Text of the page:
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Tonal Escapes & Visual Tendencies: The Savonlinna Opera Festival & The Texture Of Finnish Design – Feature

Finland is a land of wide paradox. The geography itself presents a question much poised as its upper region stretches towards the Artic Circle. Russia lies only 120 kilometers away from the capital Helsinki.

Finland’s location lies within the Scandinavian region yet almost not a part of it. Its architecture and design are based in classic patterns of the past yet a yearning for the future yet to be attained. Artistic expression here has perception wide-ranging making the people also a careful but unique mix.

Take these ingredients and envision a lake region even closer to Russia that brings (in summer) to mind a much larger version of Italy’s North Como region. This is not a time of snow but rather of endless days that rest in twilight at 2am where the heat beads the sweat and the beer flows freely. It is altogether different than textbooks have taught.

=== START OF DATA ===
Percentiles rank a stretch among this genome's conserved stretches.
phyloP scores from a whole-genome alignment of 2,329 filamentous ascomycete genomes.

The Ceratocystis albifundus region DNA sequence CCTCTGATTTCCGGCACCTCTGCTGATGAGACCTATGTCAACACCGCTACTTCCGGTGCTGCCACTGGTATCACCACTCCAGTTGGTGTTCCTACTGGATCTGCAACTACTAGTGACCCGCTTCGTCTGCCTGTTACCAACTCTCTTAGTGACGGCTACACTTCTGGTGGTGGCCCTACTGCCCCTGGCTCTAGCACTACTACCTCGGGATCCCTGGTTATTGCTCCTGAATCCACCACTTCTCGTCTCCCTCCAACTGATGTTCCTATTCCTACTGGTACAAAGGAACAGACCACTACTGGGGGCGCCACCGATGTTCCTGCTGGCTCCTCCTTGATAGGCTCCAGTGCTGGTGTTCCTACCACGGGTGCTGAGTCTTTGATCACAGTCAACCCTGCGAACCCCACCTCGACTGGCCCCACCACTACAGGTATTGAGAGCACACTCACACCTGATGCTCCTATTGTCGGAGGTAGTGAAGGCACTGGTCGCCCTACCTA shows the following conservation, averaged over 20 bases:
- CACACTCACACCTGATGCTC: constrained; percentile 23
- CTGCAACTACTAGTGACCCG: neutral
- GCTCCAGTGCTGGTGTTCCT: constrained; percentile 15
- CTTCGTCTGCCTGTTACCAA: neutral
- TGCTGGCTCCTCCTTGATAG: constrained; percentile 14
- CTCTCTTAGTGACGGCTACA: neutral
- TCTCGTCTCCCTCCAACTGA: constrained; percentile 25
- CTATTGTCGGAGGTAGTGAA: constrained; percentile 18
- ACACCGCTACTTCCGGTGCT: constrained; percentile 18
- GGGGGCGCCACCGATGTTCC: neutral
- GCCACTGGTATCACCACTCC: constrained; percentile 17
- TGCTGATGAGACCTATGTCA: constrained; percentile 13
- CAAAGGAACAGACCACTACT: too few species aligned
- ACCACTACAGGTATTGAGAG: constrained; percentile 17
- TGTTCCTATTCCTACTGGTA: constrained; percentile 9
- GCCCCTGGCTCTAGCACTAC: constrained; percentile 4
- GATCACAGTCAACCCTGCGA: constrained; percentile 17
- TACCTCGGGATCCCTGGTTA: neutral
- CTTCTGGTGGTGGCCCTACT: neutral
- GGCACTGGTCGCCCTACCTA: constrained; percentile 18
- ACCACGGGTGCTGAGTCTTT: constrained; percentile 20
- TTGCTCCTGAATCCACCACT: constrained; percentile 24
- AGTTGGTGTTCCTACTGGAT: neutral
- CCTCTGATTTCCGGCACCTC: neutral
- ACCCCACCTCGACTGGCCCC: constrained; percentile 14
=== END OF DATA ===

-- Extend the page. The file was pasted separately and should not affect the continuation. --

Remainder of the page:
Within this Lake Region in the town of Savonlinna, a paradoxical word of force itself, lies Olavinlinna Castlewhere an Opera Festival of world-class proportions undertakes the smoothness of classical structure as water laps its borders and the currents rush by with undeniable grace and fervor.

The two productions witnessed within this serene but utterly traversable town represent a continuing theme of paradox ranging with effort within its tireless soul. Yet both bring to mind the theme of love misunderstood, fleeting and intense but lost.

The visceral piece of power lay within the production of “Lucia di Lammermoor” by Donizetti. Exploring motifs of betrayal, honor and death, it is a story of the sister of a ruler who falls in love with his sworn enemy, a forbidden romance to be sure. Interrelations of religion, arranged marriages and insanity plague the characters in a time where text messages would have solved a simple problem (or ironically, perhaps, would have made it more complicated).